Director Frank Darabont, who made an acclaimed feature film debut with The Shawshank Redemption (1994), based on a Stephen King novel set in a prison, returns for a second feature, based on King's 1996 serialized novel set in a prison. In 1935, inmates at the Cold Mountain Correctional Facility call Death Row "The Green Mile" because of the dark green linoleum that tiles the floor. Paul Edgecomb (Tom Hanks) is the head guard on the Green Mile when a new inmate is brought into his custody: John Coffey (Michael Clarke Duncan), convicted of the sadistic murder of two young girls. Despite his size and the fearsome crimes for which he's serving time, Coffey seems to be a kind and well-mannered person who behaves more like an innocent child than a hardened criminal. Soon Edgecomb and two of his fellow guards, Howell and Stanton, notice something odd about Coffey: he's able to perform what seem to be miracles of healing among his fellow inmates, leading them to wonder just what sort of person he could be, and if he could have committed the crimes with which he was charged.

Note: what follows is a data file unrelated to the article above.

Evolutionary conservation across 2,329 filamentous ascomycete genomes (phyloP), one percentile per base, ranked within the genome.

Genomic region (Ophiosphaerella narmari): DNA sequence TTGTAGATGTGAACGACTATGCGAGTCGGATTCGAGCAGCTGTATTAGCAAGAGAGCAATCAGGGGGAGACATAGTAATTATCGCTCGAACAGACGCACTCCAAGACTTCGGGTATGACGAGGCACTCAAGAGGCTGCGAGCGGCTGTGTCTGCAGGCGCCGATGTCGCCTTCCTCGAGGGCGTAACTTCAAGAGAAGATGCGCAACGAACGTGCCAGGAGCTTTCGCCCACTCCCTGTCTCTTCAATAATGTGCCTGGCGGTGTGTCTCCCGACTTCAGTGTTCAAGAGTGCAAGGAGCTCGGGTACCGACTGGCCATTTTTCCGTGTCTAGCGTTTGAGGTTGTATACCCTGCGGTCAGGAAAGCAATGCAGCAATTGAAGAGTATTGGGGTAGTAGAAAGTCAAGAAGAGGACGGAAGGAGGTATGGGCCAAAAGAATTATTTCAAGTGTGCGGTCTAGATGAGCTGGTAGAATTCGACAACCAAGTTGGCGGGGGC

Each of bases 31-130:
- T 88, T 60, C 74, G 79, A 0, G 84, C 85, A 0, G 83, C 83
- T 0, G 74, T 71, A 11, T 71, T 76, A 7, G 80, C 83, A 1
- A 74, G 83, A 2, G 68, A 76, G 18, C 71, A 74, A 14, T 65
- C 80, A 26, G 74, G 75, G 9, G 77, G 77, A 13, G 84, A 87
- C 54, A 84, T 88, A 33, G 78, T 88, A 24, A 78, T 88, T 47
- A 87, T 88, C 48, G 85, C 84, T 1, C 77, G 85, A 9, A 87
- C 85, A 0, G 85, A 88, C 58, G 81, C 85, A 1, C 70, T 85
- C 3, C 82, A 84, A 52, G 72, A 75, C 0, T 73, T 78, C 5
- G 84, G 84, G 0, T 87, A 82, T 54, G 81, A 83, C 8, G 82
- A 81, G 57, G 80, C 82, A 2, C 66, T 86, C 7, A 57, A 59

2012 two CD collection devoted to the works of Motown session keyboardist (and Funk Brother extraordinaire) Earl Van Dyke. Originally, some of the Hitsville studio musicians would be ''allowed'' to cut soulful Blues and Jazz tracks for the company's Workshop Jazz label, as long as they handled the regular gig, cutting hits on the Hitsville U.S.A. assembly line. By 1964, however, Workshop Jazz was dead. Motown made good on their promise, somewhat, giving Earl Van Dyke a rare opportunity in the spotlight by issuing in his name a single and a subsequent LP, That Motown Sound. Earl's artistic disappointment belies the gems contained within those vocal-less Motown hits and the additional bonus tracks from Motown's vaults that comprise Disc One of this set. Additional previously unheard nuggets can be found amongst the bonus tracks on Disc Two.